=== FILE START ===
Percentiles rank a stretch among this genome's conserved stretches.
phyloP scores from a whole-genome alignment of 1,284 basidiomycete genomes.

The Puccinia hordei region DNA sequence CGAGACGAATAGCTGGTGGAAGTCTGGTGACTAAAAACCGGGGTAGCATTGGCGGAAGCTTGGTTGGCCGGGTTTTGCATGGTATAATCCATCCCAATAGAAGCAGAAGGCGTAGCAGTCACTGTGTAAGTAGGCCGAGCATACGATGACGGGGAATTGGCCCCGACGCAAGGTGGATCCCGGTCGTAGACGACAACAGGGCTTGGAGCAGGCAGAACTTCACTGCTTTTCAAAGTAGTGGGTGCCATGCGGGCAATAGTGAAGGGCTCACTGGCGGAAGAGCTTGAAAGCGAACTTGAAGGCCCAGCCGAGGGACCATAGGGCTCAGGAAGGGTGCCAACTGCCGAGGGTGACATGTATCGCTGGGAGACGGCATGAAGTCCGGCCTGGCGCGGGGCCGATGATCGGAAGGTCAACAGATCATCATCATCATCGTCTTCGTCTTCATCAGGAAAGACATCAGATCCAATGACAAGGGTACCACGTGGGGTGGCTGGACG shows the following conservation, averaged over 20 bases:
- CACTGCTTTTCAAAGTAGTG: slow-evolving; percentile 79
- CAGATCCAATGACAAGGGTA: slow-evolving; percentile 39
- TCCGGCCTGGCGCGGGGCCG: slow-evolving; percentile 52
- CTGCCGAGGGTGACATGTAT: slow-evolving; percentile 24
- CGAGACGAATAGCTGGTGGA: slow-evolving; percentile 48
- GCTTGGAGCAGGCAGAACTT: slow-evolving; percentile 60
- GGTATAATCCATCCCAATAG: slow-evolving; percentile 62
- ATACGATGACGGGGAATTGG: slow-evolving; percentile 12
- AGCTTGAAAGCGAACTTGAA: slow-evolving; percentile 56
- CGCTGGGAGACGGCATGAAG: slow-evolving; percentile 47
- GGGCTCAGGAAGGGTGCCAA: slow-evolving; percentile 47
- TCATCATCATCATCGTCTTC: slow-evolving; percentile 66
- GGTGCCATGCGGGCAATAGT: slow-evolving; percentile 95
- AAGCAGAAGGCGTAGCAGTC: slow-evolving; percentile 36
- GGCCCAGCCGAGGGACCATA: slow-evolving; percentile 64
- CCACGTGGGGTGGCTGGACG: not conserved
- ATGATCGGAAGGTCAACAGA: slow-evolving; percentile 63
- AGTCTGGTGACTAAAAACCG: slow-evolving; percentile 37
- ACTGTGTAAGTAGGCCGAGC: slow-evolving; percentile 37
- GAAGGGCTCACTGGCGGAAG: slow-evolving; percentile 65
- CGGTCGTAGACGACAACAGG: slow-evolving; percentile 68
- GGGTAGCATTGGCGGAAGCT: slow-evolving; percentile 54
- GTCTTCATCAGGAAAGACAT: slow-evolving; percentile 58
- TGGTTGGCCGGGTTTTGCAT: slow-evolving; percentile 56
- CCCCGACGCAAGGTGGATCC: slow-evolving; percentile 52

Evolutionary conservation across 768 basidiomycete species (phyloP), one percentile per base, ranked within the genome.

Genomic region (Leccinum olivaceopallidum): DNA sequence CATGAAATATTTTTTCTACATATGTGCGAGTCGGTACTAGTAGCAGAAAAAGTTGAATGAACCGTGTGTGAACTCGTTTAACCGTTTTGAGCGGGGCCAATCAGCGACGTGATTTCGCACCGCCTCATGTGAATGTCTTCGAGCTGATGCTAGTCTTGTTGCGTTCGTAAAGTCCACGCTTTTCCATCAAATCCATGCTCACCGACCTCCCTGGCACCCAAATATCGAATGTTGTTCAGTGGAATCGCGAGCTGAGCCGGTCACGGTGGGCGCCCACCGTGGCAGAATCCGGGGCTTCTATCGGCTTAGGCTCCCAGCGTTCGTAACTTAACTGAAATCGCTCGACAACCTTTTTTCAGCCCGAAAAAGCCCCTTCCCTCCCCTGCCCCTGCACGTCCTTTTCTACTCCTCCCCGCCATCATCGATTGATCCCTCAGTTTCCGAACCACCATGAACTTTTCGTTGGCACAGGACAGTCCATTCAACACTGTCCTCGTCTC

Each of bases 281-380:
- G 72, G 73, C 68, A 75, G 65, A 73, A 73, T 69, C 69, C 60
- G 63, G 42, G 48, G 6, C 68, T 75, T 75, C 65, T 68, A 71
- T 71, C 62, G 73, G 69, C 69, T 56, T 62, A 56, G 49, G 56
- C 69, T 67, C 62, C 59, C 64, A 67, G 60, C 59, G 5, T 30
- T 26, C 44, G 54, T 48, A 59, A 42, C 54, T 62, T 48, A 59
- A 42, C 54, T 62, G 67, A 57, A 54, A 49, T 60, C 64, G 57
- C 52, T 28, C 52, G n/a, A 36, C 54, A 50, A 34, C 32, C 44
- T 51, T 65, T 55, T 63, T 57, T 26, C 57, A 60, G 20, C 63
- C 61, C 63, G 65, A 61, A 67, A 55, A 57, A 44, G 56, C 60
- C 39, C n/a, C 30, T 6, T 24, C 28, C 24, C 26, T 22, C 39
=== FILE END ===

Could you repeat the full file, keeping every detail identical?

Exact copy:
Percentiles rank a stretch among this genome's conserved stretches.
phyloP scores from a whole-genome alignment of 1,284 basidiomycete genomes.

The Puccinia hordei region DNA sequence CGAGACGAATAGCTGGTGGAAGTCTGGTGACTAAAAACCGGGGTAGCATTGGCGGAAGCTTGGTTGGCCGGGTTTTGCATGGTATAATCCATCCCAATAGAAGCAGAAGGCGTAGCAGTCACTGTGTAAGTAGGCCGAGCATACGATGACGGGGAATTGGCCCCGACGCAAGGTGGATCCCGGTCGTAGACGACAACAGGGCTTGGAGCAGGCAGAACTTCACTGCTTTTCAAAGTAGTGGGTGCCATGCGGGCAATAGTGAAGGGCTCACTGGCGGAAGAGCTTGAAAGCGAACTTGAAGGCCCAGCCGAGGGACCATAGGGCTCAGGAAGGGTGCCAACTGCCGAGGGTGACATGTATCGCTGGGAGACGGCATGAAGTCCGGCCTGGCGCGGGGCCGATGATCGGAAGGTCAACAGATCATCATCATCATCGTCTTCGTCTTCATCAGGAAAGACATCAGATCCAATGACAAGGGTACCACGTGGGGTGGCTGGACG shows the following conservation, averaged over 20 bases:
- CACTGCTTTTCAAAGTAGTG: slow-evolving; percentile 79
- CAGATCCAATGACAAGGGTA: slow-evolving; percentile 39
- TCCGGCCTGGCGCGGGGCCG: slow-evolving; percentile 52
- CTGCCGAGGGTGACATGTAT: slow-evolving; percentile 24
- CGAGACGAATAGCTGGTGGA: slow-evolving; percentile 48
- GCTTGGAGCAGGCAGAACTT: slow-evolving; percentile 60
- GGTATAATCCATCCCAATAG: slow-evolving; percentile 62
- ATACGATGACGGGGAATTGG: slow-evolving; percentile 12
- AGCTTGAAAGCGAACTTGAA: slow-evolving; percentile 56
- CGCTGGGAGACGGCATGAAG: slow-evolving; percentile 47
- GGGCTCAGGAAGGGTGCCAA: slow-evolving; percentile 47
- TCATCATCATCATCGTCTTC: slow-evolving; percentile 66
- GGTGCCATGCGGGCAATAGT: slow-evolving; percentile 95
- AAGCAGAAGGCGTAGCAGTC: slow-evolving; percentile 36
- GGCCCAGCCGAGGGACCATA: slow-evolving; percentile 64
- CCACGTGGGGTGGCTGGACG: not conserved
- ATGATCGGAAGGTCAACAGA: slow-evolving; percentile 63
- AGTCTGGTGACTAAAAACCG: slow-evolving; percentile 37
- ACTGTGTAAGTAGGCCGAGC: slow-evolving; percentile 37
- GAAGGGCTCACTGGCGGAAG: slow-evolving; percentile 65
- CGGTCGTAGACGACAACAGG: slow-evolving; percentile 68
- GGGTAGCATTGGCGGAAGCT: slow-evolving; percentile 54
- GTCTTCATCAGGAAAGACAT: slow-evolving; percentile 58
- TGGTTGGCCGGGTTTTGCAT: slow-evolving; percentile 56
- CCCCGACGCAAGGTGGATCC: slow-evolving; percentile 52

Evolutionary conservation across 768 basidiomycete species (phyloP), one percentile per base, ranked within the genome.

Genomic region (Leccinum olivaceopallidum): DNA sequence CATGAAATATTTTTTCTACATATGTGCGAGTCGGTACTAGTAGCAGAAAAAGTTGAATGAACCGTGTGTGAACTCGTTTAACCGTTTTGAGCGGGGCCAATCAGCGACGTGATTTCGCACCGCCTCATGTGAATGTCTTCGAGCTGATGCTAGTCTTGTTGCGTTCGTAAAGTCCACGCTTTTCCATCAAATCCATGCTCACCGACCTCCCTGGCACCCAAATATCGAATGTTGTTCAGTGGAATCGCGAGCTGAGCCGGTCACGGTGGGCGCCCACCGTGGCAGAATCCGGGGCTTCTATCGGCTTAGGCTCCCAGCGTTCGTAACTTAACTGAAATCGCTCGACAACCTTTTTTCAGCCCGAAAAAGCCCCTTCCCTCCCCTGCCCCTGCACGTCCTTTTCTACTCCTCCCCGCCATCATCGATTGATCCCTCAGTTTCCGAACCACCATGAACTTTTCGTTGGCACAGGACAGTCCATTCAACACTGTCCTCGTCTC

Each of bases 281-380:
- G 72, G 73, C 68, A 75, G 65, A 73, A 73, T 69, C 69, C 60
- G 63, G 42, G 48, G 6, C 68, T 75, T 75, C 65, T 68, A 71
- T 71, C 62, G 73, G 69, C 69, T 56, T 62, A 56, G 49, G 56
- C 69, T 67, C 62, C 59, C 64, A 67, G 60, C 59, G 5, T 30
- T 26, C 44, G 54, T 48, A 59, A 42, C 54, T 62, T 48, A 59
- A 42, C 54, T 62, G 67, A 57, A 54, A 49, T 60, C 64, G 57
- C 52, T 28, C 52, G n/a, A 36, C 54, A 50, A 34, C 32, C 44
- T 51, T 65, T 55, T 63, T 57, T 26, C 57, A 60, G 20, C 63
- C 61, C 63, G 65, A 61, A 67, A 55, A 57, A 44, G 56, C 60
- C 39, C n/a, C 30, T 6, T 24, C 28, C 24, C 26, T 22, C 39